Measuring Risk: Vaccines Save Lives, But Also Cause Health Problems

Once upon a time, smallpox was a demon, killing more human beings than all the wars in history. The virus could not be cured by antibiotics—those only work on bacteria. The only effective attack was prevention. Through a series of vaccines, by 1977 smallpox was effectively eradicated from the planet.

Credit: Lisa Blackshear

Viruses cause annoyances like the common cold, but they can also kill: Diphtheria, for instance, kills one tenth of those who contract it. Tetanus kills one third. Vaccines have greatly improved the odds of human survival, but there are risks. The tetanus vaccine is known to cause severe nervous reactions in one person out of 100,000, and severe allergic reactions in one person out of each million.

There is no question that vaccines have saved lives, and that benefits generally have outweighed risks. But with the scourge of many diseases passing out of living memory, a finer evaluation of risks is coming to the fore. What if the risks aren’t simple, immediate reactions to the vaccine, like getting a light case of the illness it’s intended to prevent? What if the risks involve subtler damage to the immune or nervous system?

Like the pesticide debate, the question with vaccines isn’t simply about whether or not they work and the safety of their primary components. The question is also about ingredients, which may cause unanticipated problems.

Vaccines have been controversial since their inception, for reasons ranging from interfering with God’s judgment against evil doers to modern concerns about individual risks. Horrific personal stories, hyperbole and some reputable studies purportedly linking childhood vaccines to everything from ear infections and asthma to autoimmune disorders and autism flood the Internet. Some sites offer credible information, while others simply offer quotes from people who are not identified beyond their names, and whose credibility therefore cannot be judged.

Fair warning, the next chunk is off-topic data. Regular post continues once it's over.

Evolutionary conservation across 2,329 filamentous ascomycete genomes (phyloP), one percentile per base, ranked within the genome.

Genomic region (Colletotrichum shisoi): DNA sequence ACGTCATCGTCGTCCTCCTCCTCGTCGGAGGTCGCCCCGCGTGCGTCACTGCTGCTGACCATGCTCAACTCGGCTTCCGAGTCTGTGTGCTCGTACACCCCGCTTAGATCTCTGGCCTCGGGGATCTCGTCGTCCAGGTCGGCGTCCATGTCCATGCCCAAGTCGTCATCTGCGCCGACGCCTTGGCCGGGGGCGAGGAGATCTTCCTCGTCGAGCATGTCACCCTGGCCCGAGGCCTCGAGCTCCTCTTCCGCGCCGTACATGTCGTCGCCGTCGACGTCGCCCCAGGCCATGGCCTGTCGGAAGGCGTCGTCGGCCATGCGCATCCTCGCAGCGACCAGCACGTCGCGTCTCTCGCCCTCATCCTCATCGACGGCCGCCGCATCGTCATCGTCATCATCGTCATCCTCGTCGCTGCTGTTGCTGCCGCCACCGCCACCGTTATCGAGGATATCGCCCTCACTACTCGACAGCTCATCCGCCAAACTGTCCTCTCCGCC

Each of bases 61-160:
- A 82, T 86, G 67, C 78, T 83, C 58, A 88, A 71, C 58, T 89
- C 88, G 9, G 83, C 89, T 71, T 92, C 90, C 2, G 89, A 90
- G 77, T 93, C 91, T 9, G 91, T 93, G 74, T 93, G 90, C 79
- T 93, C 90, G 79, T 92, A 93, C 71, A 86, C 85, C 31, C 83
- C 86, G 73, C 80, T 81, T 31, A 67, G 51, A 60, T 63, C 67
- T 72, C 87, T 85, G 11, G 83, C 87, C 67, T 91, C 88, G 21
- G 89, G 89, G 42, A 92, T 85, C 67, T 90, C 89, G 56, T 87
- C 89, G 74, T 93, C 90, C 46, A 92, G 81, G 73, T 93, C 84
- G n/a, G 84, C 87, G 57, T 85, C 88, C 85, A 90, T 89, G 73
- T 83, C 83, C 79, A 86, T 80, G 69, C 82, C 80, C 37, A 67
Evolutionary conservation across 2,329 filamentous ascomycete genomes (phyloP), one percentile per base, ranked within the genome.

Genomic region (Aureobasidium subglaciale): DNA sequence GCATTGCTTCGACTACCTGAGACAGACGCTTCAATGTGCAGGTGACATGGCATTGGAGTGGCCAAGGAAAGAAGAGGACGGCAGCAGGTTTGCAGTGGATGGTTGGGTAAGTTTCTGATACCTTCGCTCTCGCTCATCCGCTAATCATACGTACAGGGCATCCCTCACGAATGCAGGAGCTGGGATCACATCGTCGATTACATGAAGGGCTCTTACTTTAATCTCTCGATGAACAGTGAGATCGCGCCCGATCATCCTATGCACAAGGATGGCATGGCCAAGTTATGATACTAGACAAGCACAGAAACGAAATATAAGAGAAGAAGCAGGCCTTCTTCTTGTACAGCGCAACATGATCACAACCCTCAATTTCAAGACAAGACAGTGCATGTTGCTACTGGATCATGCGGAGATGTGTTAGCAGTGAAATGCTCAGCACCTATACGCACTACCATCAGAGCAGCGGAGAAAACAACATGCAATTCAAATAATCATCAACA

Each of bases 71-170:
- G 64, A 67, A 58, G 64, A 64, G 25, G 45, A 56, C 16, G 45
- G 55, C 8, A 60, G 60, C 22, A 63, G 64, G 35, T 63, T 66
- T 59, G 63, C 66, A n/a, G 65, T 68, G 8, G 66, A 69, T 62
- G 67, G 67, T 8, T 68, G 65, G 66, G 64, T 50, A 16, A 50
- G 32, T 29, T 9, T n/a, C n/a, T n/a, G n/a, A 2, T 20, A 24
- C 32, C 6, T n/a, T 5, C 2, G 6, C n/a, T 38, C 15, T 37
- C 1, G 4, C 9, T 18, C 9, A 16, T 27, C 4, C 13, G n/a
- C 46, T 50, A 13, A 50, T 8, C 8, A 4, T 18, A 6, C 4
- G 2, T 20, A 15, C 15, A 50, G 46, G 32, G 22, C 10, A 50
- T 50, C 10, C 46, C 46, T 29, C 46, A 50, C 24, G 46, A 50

The Thimerosal Question

Aluminum, used to stimulate immune response, and antibiotics (to kill bacteria) are present in very small doses in vaccines, and a groundswell of concern about them may develop. But the chief villain in the eye of the anti-vaccine Internet storm is thimerosal, a mercury-based preservative added to many vaccines. In 1999 the U.S. Food and Drug Administration found that the regular schedule of recommended childhood immunizations put more total mercury—by way of thimerosal—into infants” bodies than recommended under more stringent guidelines set by the Environmental Protection Agency (EPA). That summer, the American Academy of Pediatrics officially recommended that the country move to thimerosal-free children’s vaccines.

Hundreds of parents say they watched their otherwise healthy children suddenly become autistic after getting routine vaccinations. Several lawsuits are in the works, aimed at court recognition of a link. “A lot of the vaccine critics feel that there are similarities between brain damage seen with mercury and the kinds of symptoms you see with autism,” says Dr. Robert Wolfe, professor of medicine at Northwestern University.